Apple spends $1 billion to buy most of Intel's smartphone modem chip business

Apple spends $1 billion to buy most of Intel's smartphone modem chip business
Apple announced this afternoon that it has agreed to purchase the majority of Intel's smartphone modem chip business in a transaction that is being valued at $1 billion. Besides the patents, equipment, and leases that will move from the chipmaker to Apple, 2,200 Intel employees will now work for the iPhone manufacturer. The deal is expected to close in the fourth quarter and goes a long way toward helping Apple design and manufacture its own modem chips. Intel will still have the right to produce modem chips for PCs, IoT and self-driving cars.

The 2018 iPhones all exclusively use Intel's 4G LTE modem chips and Intel was originally slated to deliver a 5G modem chip to Apple in time for use with the 2020 iPhones. But a settlement between Apple and Qualcomm announced last April allowed both companies to bury the hatchet and end a feud that had kept Apple from sourcing Qualcomm's 5G modem chips. Apple paid an undisclosed amount of money to Qualcomm, rumored to be $4.5 billion, in exchange for a six-year licensing pact (with an option for two additional years) and a multi-year chip supply agreement. So starting next year we should see a Qualcomm 5G modem chip inside the iPhone models that support the next generation of wireless connectivity. Based on the early rumors, that would be the 5.4-inch iPhone 12 and 6.7-inch iPhone 12 Max.

This purchase should make Apple executives breathe a sigh of relief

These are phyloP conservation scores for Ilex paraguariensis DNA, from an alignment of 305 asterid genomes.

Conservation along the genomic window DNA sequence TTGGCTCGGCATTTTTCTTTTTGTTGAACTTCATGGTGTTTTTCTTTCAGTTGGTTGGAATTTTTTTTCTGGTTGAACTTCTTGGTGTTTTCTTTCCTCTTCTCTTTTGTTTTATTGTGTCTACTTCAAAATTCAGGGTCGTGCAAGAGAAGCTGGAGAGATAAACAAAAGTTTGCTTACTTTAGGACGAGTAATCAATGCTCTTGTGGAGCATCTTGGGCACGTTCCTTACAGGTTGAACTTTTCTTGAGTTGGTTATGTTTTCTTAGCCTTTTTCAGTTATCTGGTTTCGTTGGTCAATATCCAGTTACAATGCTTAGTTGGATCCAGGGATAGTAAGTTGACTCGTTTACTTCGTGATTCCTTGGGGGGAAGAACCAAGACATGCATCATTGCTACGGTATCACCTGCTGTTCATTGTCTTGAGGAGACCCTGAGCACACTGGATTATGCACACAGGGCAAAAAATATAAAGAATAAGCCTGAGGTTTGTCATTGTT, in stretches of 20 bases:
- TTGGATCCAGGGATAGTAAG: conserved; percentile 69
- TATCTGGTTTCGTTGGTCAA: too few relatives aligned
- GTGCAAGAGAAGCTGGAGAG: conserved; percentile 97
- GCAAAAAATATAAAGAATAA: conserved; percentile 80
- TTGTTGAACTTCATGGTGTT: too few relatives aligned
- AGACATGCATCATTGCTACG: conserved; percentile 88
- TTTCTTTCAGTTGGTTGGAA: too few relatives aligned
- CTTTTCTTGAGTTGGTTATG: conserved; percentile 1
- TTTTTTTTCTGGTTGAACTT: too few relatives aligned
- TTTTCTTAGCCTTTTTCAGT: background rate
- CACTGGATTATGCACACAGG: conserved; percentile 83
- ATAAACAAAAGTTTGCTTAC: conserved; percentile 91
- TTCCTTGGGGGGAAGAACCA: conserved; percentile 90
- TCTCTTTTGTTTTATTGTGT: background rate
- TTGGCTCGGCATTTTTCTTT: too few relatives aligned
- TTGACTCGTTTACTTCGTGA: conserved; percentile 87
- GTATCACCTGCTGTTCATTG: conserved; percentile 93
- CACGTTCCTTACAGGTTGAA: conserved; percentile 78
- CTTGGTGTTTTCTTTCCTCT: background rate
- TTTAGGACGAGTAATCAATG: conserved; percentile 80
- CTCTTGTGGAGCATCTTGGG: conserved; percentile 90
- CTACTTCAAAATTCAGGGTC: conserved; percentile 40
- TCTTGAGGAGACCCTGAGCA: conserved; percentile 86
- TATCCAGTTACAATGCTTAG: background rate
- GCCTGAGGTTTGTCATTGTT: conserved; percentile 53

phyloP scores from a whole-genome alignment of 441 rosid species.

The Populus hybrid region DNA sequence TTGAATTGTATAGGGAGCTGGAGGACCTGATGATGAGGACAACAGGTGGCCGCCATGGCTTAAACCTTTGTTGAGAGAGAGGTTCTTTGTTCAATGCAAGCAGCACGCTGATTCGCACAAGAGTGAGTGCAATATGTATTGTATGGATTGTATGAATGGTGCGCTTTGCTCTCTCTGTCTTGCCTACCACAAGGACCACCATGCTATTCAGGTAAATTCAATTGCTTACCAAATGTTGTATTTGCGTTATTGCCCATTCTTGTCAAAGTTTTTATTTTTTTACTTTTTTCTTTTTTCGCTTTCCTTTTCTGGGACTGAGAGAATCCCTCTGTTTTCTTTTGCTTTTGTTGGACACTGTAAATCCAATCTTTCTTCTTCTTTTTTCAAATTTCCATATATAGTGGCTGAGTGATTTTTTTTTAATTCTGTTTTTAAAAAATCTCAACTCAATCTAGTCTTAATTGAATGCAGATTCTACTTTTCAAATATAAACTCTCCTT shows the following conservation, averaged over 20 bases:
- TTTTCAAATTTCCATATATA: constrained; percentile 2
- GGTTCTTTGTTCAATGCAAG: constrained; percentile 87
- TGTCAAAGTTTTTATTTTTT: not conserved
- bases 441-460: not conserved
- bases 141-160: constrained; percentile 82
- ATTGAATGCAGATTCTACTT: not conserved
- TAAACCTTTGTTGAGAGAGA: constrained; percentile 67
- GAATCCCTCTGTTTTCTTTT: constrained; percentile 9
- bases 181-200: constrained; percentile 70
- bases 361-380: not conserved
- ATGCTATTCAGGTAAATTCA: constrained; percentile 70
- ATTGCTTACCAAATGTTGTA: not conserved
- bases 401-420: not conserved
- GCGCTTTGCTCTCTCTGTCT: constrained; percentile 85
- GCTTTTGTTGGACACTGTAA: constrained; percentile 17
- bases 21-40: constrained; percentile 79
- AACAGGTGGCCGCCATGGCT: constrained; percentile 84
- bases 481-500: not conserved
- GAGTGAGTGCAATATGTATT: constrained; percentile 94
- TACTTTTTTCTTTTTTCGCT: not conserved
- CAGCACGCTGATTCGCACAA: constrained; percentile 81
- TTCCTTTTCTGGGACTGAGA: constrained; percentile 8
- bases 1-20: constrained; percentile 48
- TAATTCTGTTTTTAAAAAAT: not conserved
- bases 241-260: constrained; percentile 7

Even though Intel said that it would ship its 5G modem chip in time for use inside the 2020 iPhones, it appeared that Apple didn't fully trust Intel's design. In February, there was talk about Apple designing its own 5G modem chip and it shifted around personnel in an effort to get the ball rolling on this project. All that Apple seemingly needed was a reliable supplier to get it from 2020 to 2022 or 2023 when the first Apple-designed 5G modem chip could start rolling off the assembly lines. That might have been the impetus behind Apple's settlement with Qualcomm.


But with the purchase of the majority of Intel's smartphone modem chip business, Apple will soon be able to control its own destiny in terms of obtaining this key component. The 2019 iPhones will continue to use Intel's 4G LTE modem chips; these units will ship before Apple and Intel close on the transaction.


The bottom line is that even with this purchase, there is still a good chance that Apple relies on Qualcomm to supply it with 5G modem chips for the next few years. But this deal has to make the brass in Cupertino feel relieved. Things were looking desperate at times for Apple. Back in January, during the FTC v. Qualcomm trial, Apple supply chain executive Tony Blevins admitted that the company had talks with Samsung and MediaTek about working out a supply agreement for 5G modem chips.

The $1 billion price paid by Apple makes this deal one of the most expensive purchases in Apple's history. The most amount of money that Apple has paid to buy a company is the $3 billion it shelled out for Beats Audio back in 2014.

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